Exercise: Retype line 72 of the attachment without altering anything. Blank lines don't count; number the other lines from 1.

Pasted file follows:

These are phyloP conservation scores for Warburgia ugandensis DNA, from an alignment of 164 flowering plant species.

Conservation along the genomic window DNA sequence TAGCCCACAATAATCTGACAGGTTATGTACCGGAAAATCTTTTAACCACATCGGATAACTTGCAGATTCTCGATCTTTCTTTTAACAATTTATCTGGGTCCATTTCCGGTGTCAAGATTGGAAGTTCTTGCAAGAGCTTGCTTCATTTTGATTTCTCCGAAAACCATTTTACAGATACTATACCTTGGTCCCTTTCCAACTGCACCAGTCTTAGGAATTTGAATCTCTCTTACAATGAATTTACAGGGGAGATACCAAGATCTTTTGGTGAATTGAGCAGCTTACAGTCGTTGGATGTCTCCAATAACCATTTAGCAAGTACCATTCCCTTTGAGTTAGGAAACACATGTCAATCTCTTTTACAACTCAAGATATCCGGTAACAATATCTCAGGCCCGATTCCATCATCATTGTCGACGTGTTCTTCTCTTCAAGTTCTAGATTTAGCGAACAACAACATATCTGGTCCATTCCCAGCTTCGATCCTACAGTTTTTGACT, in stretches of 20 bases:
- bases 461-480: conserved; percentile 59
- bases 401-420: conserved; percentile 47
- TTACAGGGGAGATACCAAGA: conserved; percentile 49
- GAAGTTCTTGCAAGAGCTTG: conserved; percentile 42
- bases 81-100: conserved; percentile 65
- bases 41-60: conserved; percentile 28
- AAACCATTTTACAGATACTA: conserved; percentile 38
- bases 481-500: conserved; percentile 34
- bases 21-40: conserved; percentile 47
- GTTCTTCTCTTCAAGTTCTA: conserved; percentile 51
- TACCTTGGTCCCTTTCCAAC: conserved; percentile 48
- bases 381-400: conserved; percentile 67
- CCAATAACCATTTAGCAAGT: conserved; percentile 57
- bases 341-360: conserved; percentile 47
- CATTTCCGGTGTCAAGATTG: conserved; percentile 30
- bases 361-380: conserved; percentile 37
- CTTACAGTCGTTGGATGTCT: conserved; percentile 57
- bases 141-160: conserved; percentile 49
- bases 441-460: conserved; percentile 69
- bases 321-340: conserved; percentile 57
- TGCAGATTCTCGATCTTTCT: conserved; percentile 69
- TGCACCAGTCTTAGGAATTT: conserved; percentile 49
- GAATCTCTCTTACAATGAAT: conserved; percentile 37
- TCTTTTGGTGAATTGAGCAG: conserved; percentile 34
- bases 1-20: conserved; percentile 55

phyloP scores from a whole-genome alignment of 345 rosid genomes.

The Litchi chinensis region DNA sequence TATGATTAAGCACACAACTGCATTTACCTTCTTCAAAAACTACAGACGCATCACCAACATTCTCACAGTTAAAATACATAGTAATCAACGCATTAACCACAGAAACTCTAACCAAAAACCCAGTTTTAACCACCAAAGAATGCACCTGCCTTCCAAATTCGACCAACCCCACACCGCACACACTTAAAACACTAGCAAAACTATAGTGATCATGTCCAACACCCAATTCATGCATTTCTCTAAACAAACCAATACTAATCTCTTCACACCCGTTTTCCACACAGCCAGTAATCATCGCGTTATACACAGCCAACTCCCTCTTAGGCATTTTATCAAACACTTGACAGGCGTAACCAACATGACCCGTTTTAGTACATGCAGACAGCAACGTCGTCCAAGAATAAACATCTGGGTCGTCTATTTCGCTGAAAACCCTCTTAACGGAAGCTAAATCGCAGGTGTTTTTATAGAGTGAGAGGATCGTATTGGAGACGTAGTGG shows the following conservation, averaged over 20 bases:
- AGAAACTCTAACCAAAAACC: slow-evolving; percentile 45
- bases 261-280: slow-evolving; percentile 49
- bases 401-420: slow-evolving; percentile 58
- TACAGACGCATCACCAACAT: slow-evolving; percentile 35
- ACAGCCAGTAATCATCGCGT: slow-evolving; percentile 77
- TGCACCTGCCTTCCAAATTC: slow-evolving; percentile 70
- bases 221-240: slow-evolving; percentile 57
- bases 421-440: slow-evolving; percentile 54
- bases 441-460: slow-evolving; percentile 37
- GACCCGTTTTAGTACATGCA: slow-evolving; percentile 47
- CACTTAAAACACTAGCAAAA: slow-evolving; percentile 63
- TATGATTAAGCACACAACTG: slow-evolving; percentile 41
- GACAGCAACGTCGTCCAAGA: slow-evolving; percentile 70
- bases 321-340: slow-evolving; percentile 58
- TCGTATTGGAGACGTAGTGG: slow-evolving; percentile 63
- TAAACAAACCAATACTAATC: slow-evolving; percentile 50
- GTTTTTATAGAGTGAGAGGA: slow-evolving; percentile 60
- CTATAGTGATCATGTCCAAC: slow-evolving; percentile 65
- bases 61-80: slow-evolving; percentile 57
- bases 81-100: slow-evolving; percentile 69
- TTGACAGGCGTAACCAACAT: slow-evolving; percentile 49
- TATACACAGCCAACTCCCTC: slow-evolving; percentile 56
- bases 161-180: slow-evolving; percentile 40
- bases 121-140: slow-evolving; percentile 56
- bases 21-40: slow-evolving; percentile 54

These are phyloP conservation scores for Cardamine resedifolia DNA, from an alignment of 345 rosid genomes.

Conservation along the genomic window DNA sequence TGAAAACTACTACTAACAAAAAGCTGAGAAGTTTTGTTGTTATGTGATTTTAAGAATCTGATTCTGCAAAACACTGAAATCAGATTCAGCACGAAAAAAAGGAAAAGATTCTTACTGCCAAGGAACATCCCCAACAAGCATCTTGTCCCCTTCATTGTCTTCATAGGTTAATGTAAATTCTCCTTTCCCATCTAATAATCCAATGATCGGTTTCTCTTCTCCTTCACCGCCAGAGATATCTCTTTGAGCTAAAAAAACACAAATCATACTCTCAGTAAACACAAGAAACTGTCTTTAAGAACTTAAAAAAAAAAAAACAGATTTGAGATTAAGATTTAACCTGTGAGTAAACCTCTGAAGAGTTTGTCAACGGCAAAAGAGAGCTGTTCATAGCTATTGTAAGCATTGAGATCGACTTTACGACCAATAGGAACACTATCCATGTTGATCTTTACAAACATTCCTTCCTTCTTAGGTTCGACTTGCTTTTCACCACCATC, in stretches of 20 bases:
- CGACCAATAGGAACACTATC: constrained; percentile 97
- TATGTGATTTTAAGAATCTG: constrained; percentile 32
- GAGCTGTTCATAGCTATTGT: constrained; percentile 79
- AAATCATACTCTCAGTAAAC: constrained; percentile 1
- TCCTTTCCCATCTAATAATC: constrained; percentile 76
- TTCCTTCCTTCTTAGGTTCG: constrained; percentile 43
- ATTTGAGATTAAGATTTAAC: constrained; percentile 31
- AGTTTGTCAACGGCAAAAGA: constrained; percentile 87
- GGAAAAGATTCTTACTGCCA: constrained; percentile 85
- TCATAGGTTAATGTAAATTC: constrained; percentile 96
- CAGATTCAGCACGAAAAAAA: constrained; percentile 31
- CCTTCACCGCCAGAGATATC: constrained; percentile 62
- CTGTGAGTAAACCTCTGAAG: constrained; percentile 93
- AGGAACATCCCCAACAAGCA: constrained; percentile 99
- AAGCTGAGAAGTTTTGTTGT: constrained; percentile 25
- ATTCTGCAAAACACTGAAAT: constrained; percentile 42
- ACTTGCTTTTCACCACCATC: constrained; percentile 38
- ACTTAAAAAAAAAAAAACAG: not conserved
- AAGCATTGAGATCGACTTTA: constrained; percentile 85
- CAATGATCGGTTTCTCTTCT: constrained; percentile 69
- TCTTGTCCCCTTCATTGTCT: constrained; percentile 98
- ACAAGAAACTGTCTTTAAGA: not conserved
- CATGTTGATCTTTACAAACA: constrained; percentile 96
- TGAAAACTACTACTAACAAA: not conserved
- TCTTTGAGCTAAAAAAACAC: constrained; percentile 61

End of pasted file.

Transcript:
- ATTCTGCAAAACACTGAAAT: constrained; percentile 42